Warm weather has arrived after an unusually cold and snowy March. Which means you are probably itching to get out and go hiking. Here are three of my favorite spring hiking destinations in southern New England, plus a few other recommendations to get you started.
First, to get a quick handle on which locations are now snow-free, I always consult the latest snow cover maps for New England and New York. As you can see here, there’s been a major meltdown over the past week; as of Easter Sunday, all of southern New England and most of southern New Hampshire are now down to bare ground.
1,831-foot Mount Watatic in Ashburnham, Mass., is the closest peak to Boston that offers a bare summit with sweeping views. A short 1.1-mile hike brings you to the outstanding summit vista; from there the Wapack Trail heads north for another 20 miles and provides the closest overnight backpacking option for Boston-area backpackers. (There’s even a new shelter (the East Glade Shelter) available for overnight use, plus this excellent updated map for the trail.)
More than 100 miles of trail criss-cross the Blue Hills Reservation, which is located just south of Boston and features many surprisingly rugged hiking adventures. A multitude of rounded hilltops with quality views can be found within the reservation’s 7,000-plus acres.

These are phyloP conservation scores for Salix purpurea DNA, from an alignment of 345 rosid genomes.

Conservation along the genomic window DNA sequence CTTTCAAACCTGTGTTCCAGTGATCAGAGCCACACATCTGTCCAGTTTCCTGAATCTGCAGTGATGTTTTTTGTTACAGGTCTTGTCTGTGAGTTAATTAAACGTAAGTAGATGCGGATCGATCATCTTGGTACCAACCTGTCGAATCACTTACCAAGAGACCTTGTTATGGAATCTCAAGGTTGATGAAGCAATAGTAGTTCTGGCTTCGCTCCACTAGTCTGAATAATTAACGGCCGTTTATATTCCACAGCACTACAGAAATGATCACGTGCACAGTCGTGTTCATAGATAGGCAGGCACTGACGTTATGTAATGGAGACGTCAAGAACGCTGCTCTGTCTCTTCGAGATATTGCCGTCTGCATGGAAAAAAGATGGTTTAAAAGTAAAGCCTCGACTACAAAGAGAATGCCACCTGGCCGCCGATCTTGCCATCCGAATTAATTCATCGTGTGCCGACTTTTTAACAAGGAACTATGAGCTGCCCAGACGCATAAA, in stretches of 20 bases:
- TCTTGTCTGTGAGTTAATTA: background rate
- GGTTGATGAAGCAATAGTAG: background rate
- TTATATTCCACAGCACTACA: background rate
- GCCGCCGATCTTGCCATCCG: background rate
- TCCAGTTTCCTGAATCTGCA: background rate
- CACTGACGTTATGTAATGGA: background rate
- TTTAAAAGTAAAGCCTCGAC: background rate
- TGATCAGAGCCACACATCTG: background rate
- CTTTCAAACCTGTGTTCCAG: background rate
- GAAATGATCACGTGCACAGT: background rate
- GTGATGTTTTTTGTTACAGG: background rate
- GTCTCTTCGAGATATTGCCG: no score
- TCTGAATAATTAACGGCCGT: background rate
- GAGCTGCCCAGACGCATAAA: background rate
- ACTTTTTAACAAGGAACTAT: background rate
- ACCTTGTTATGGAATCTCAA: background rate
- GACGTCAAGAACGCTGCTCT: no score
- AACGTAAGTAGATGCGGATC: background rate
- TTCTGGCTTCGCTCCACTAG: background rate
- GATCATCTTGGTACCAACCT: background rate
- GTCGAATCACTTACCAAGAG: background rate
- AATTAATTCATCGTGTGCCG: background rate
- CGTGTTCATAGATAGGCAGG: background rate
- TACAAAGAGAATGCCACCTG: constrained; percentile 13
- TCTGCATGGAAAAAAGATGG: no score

My personal favorites are the trails emanating from the Chickatawbut Overlook trailhead (including Fenno, Nahanton, and Kitchamakin hills) and the short—but steep and scrambly—ascent of 635-foot Great Blue Hill, with a bonus visit to the animals and exhibits of Mass Audubon’s Trailside Museum (a great outing for young hikers).
Hikers looking for the full Blue Hills monte—and an excellent warm-up hike for the rugged trails of the White Mountains—should consider tackling the rugged 9-mile Skyline Trail, a point-to-point adventure that traverses the entire reservation, including nearly all of its high points. You’ll definitely want to have the official reservation map for your hike to help you navigate the many, many trail junctions you’ll encounter. (The map is also available for purchase at the Trailside Museum.)
Water pours strongest in spring into the deep grotto of Royalston Falls. Located at the northern end of the Tully Trail—a tranquil 22-mile backpacking loop—this delightful waterfall is easily accessed from the trailhead for Royalston Falls Reservation on Route 32 less than a mile south of the New Hampshire border. The hike to the falls is a short 1.5 miles round-trip; you could also turn it into an easy overnight trip by staying at the shelter on Falls Brook along the way (free; first-come, first-serve).
While you’re in the area, also consider hiking to the top of Tully Mountain, which offers the best views on the Tully Trail; or the roaring cataract of Doane’s Falls, located in Doane’s Falls Reservation a short walk from Tully Lake Campground.
Here’s the map of the full Tully Trail.